I received a question from a wouldbe entrepreneur about how to incorporate professional development into his already busy schedule.
Here is the question Rob came to 'Ask Steve' with:
"I have been working on a startup on the side and keep thinking that it might be helpful for me to take some business courses, particularly around marketing and product development. However, it is the first thing that I always cut out of my busy schedule. How do others fit in professional development?"
Rob, you are not alone. Way too many entrepreneurs and seasoned business people short change themselves by discounting the curent and future value of professional development. Even large corporations do it! When revenue starts to decline and the bottom line starts to shrink, investment in professional development is the first to go.
The best way to change how you use your time is to understand the value of your time. As a start up, what you know and what you do is what ultimately determines whether you are successful or not. Ask yourself what's really important development-wise. How critical is it that you become knowledgeable and proficient with marketing. The answer is , VERY CRITICAL. Marketing, along with sales, are the only disciplines in business responsible for revenue generation so you need to know this stuff.
Next, look at how you are spending your time currently. If you account for everything you do on a calendar, you will be surprised at how much low level of inconsequential stuff you spend time on. If you want to blend in professional development training without adding more hours to your day, get really clear about what you do and what you will let go.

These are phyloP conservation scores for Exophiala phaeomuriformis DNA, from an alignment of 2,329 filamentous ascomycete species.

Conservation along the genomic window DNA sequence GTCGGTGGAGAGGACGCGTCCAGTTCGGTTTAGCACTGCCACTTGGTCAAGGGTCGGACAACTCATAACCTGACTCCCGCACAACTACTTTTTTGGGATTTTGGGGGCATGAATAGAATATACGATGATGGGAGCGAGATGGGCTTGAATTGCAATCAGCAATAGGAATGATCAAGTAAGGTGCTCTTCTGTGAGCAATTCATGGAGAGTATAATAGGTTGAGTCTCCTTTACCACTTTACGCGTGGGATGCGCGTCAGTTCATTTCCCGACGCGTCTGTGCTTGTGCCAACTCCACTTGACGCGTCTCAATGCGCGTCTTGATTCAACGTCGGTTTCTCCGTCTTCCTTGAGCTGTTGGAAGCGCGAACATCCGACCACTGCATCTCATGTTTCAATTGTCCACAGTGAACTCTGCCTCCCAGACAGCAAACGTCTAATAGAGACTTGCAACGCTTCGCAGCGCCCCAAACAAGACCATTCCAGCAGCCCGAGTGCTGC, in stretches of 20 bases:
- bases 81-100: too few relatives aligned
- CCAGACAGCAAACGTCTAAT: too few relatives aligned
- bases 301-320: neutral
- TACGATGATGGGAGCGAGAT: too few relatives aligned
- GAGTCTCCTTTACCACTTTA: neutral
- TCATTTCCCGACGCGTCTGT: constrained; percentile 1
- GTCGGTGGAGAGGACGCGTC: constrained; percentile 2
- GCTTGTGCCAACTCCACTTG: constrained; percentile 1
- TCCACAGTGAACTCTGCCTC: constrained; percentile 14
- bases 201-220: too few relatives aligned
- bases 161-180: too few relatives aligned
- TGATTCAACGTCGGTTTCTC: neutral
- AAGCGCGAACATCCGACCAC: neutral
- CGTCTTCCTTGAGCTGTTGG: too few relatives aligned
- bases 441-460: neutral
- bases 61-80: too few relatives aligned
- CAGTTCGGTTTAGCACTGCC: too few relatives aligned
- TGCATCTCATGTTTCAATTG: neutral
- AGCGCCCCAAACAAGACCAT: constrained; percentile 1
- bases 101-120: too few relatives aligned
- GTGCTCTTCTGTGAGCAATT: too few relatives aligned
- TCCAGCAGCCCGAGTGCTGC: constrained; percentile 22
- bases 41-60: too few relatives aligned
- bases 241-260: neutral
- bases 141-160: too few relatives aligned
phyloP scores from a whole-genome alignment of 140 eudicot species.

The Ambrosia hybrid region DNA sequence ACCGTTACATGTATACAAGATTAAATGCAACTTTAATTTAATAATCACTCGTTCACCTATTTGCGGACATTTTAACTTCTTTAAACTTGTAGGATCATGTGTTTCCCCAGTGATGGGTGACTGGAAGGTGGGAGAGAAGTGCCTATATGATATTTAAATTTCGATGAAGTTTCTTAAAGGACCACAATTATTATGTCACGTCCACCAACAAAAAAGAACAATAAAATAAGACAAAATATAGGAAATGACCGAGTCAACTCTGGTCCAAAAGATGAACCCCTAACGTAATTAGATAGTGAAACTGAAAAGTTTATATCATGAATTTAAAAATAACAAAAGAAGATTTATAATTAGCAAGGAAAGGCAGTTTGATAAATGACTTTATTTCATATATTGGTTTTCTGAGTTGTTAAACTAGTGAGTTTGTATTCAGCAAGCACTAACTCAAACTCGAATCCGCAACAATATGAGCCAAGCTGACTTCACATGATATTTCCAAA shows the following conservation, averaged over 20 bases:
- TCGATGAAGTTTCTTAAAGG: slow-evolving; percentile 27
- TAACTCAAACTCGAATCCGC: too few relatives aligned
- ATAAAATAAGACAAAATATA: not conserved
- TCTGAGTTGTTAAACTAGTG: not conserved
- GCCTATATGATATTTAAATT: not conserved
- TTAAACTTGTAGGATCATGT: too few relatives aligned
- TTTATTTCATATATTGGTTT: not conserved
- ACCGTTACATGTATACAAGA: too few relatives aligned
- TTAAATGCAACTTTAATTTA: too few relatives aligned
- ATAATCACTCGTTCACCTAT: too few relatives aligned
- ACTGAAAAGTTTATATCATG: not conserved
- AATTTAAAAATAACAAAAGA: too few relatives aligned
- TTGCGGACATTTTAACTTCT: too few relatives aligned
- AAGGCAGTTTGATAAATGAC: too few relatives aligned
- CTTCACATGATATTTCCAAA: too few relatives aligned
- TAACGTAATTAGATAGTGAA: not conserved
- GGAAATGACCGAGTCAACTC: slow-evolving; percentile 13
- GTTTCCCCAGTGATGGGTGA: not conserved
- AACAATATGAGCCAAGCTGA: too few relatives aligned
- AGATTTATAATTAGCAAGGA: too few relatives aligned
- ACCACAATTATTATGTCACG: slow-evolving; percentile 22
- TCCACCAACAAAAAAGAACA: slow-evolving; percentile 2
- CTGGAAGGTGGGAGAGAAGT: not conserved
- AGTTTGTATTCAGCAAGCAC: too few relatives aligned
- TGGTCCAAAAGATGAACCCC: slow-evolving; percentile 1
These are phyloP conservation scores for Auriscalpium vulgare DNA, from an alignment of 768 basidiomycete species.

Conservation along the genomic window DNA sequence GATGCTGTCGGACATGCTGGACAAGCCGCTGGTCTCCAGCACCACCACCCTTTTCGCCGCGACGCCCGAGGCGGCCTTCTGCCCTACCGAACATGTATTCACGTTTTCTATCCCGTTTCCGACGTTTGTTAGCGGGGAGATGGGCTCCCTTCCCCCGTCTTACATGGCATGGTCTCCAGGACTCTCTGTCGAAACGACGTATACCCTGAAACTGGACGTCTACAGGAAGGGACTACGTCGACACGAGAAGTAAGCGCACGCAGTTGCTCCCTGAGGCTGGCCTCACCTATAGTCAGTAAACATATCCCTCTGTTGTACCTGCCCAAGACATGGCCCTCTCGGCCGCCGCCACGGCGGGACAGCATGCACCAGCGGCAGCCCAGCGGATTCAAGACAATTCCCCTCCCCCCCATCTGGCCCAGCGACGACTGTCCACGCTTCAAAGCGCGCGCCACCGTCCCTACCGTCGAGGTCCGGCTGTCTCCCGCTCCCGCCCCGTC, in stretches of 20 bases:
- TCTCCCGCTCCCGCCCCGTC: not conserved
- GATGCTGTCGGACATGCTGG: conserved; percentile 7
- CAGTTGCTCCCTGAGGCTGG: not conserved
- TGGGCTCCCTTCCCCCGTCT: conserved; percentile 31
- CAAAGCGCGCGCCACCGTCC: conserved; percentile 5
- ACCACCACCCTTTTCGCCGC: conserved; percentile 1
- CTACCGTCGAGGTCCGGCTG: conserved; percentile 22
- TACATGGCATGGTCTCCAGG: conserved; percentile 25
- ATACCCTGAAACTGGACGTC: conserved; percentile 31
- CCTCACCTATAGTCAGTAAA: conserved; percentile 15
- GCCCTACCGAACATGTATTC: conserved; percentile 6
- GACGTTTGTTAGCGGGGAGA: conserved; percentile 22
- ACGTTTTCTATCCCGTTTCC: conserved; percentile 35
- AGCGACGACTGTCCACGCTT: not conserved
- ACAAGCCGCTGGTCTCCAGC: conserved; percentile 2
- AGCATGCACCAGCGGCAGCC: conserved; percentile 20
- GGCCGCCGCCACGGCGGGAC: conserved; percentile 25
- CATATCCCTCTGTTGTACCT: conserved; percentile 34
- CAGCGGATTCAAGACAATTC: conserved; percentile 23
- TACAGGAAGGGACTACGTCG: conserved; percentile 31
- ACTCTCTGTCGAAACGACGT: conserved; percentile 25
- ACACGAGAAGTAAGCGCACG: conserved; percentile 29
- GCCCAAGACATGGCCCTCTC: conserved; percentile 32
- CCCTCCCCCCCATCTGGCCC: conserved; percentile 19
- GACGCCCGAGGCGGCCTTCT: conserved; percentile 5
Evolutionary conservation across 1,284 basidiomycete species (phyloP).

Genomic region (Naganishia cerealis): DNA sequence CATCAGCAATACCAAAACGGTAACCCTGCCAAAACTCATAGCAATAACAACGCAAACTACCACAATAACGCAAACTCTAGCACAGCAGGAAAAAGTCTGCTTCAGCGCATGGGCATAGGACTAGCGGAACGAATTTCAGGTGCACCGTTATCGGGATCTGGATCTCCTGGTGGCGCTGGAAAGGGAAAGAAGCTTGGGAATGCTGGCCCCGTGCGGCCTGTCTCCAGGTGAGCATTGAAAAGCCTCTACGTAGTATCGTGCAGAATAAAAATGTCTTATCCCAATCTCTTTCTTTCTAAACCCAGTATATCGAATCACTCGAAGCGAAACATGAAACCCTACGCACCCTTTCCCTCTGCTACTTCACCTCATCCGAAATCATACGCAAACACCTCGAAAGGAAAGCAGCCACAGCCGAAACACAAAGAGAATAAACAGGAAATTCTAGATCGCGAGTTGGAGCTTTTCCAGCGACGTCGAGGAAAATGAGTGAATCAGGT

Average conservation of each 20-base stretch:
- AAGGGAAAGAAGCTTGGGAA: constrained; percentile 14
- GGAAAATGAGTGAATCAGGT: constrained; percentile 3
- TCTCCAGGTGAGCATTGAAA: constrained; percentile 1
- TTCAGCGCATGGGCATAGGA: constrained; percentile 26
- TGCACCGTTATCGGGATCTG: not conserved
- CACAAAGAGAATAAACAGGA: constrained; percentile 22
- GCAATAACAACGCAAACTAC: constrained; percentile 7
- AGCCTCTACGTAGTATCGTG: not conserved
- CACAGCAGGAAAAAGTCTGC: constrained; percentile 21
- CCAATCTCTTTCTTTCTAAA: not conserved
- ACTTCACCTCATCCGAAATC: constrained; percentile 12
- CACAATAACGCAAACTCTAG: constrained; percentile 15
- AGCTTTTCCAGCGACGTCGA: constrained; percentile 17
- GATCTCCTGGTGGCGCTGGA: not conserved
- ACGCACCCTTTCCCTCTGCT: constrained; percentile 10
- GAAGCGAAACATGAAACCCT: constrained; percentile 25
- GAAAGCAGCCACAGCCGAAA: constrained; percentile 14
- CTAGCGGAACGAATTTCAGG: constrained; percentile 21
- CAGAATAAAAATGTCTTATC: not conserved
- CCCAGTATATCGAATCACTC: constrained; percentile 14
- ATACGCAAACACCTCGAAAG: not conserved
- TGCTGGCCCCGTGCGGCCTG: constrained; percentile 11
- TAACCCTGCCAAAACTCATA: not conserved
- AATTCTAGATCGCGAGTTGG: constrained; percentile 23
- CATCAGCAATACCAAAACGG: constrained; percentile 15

Third, although courses are fine to take, there are other methods of training and development that may work better for your situation. Do some research to find out what will provide the best training and time commitment for the cost.
Finally, if your intention is to transition your way from a job to your future business, create a plan that helps you stay focused. My son recently opened his own business and so far is doing quite well with it. He spent 18 months preparing so when he left his company, he was in great position to grow the business.
I hope this provides some insight into what you can do to use your time more wisely. If you want a playbook to guide you through this, I wrote one called 'ProFectiveness- The Art of Achieving What's Most Important to You'. http://www.growthsourcecoaching.com/profectiveness-the-art-of-achieving-what-is-most-important-to-you.html
What's getting in your path to achieving the success you want? Send your questions to 'Ask Steve' and I will respond with insights and ideas that you can take action with! http://www.growthsourcecoaching.com/business-advice.html
About the Author
Steve provides leadership, management and marketing coaching to business owners, executives and entrepreneurs worldwide. Considered the Catalyst for Change by the California Business Journal, Steve has coached over 400 business professionals to date.